The percentage and statistics of cancer deaths continuously increase, indicating several causes, among which are the importance of early diagnosis, choosing the right treatment plan and the proper follow-up.
Notably, most of these cases are in low-middle-income countries that face a lack of provision of appropriate care and treatment, and in some countries, they may be almost non-existent. Here lies a dangerous indication, reminding us that methods of reducing these numbers are within our reach, but the ways to secure and enhance them vary from one country to another.
81.1 million; this is the number of cancer cases according to the last statistic of World Cancer Research Fund International (WCRF) worldwide in 2020. Moreover, according to WHO, 459000 deaths occur in the Middle East yearly.
World Cancer Day
On every 4th of February, the Union for International Cancer Control (UICC) organizes World Cancer Day, aiming to save millions of cancer patients by raising awareness and providing treatment equally, regardless of color, gender, race, and geography.
“Close the Care Gap” is a 2024 theme, which was generated as an opportunity to spread awareness and adopt the culture of early detection.
Close the Care Gap
Margret Harris, the spokesperson for the WHO, highlighted that cancer patients around the world don’t receive the same level of medical care, which in some cases reaches 15% in some low- or middle-income countries. Adding to that, the number of cancer deaths in Africa might exceed more than malaria and tuberculosis combined! and as long as the population density of these countries increases, death numbers could also rise in the coming years.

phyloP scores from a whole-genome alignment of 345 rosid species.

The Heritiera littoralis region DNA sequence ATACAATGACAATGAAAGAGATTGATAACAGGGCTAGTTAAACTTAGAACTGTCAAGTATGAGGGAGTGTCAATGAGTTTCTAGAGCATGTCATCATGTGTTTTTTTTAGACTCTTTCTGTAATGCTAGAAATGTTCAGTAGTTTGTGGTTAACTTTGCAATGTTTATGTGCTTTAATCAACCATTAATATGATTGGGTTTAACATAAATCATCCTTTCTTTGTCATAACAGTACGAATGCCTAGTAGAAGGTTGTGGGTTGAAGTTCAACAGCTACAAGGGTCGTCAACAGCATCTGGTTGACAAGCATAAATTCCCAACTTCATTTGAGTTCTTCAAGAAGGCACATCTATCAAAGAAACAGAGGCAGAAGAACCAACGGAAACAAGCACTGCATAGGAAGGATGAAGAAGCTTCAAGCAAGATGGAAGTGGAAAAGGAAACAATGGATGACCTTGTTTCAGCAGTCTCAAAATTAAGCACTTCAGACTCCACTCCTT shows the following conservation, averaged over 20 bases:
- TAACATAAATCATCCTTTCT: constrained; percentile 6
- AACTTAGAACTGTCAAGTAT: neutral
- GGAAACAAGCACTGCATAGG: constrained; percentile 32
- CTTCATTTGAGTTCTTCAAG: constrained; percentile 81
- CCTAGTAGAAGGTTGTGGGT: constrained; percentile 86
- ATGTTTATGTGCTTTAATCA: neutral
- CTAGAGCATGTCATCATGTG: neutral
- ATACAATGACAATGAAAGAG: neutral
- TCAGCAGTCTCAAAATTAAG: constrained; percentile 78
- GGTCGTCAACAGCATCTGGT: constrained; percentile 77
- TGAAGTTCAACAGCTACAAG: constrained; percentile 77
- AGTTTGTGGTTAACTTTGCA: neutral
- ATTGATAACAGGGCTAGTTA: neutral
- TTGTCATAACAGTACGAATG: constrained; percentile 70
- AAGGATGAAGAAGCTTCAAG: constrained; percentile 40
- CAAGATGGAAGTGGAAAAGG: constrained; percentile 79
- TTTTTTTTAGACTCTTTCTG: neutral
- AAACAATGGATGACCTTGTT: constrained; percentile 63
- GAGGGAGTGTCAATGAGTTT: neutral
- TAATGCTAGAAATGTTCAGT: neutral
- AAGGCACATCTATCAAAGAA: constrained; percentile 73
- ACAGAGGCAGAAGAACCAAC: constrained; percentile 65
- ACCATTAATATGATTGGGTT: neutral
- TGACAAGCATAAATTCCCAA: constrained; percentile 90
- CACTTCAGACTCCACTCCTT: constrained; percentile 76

This is where the significance of the theme lies in secure treatment for all. This includes providing radiology, tomography, nuclear medicine centers and all necessary medical services and facilities. It is all based on the methodology that cancer treatment needs a comprehensive approach across sectors to be implemented. Alongside providing the scientific evidence to cover methods of prevention, early detection, treatment, and palliative care.
Needless to say, the high death numbers are heartbreaking, yet, it is the awareness that is bet on. With recognizing the equal right to treatment, rates will decrease, and cured cases increase. Keeping in mind that diagnosing cancer in the early stages elevates the chance of recovery, especially breast, colon, and cervical cancer, also reduces mortality rates and financial costs in parallel.
I believe that these facts emphasize our role in combining efforts, to remind the world that low-cost health care is patients’ basic right, with advanced health services, a clear curing plan and their needs delivered.